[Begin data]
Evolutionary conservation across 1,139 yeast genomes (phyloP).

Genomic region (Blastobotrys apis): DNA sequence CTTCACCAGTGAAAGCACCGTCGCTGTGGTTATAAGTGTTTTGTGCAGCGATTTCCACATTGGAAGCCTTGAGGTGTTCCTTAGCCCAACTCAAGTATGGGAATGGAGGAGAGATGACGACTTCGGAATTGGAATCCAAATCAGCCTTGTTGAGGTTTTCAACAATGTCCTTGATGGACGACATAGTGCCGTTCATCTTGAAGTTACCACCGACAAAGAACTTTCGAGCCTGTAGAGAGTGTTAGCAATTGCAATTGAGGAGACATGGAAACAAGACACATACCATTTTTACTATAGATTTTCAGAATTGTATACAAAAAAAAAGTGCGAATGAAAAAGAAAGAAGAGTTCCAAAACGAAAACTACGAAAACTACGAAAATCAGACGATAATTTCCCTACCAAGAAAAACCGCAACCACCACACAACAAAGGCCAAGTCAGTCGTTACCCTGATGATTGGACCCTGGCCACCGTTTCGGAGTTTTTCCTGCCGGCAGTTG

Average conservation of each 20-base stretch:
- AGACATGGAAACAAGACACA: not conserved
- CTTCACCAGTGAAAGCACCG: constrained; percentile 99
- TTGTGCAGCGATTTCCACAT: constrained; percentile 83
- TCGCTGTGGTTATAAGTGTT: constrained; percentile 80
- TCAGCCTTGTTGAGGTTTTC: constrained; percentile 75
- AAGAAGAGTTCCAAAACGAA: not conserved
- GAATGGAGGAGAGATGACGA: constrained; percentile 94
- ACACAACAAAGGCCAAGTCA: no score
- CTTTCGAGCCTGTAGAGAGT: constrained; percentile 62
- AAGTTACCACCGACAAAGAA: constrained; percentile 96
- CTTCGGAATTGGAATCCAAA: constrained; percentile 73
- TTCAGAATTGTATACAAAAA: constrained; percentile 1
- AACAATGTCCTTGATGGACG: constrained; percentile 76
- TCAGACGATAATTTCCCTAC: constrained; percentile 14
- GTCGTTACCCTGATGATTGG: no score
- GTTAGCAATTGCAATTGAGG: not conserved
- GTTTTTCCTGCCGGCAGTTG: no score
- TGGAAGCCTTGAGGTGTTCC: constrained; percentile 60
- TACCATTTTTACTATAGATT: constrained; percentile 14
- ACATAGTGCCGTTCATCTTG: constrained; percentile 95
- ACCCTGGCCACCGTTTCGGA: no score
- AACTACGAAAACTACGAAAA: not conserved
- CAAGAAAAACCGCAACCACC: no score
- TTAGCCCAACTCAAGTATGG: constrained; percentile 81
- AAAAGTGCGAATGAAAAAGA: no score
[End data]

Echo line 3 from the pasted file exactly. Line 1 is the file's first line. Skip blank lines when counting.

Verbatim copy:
Average conservation of each 20-base stretch: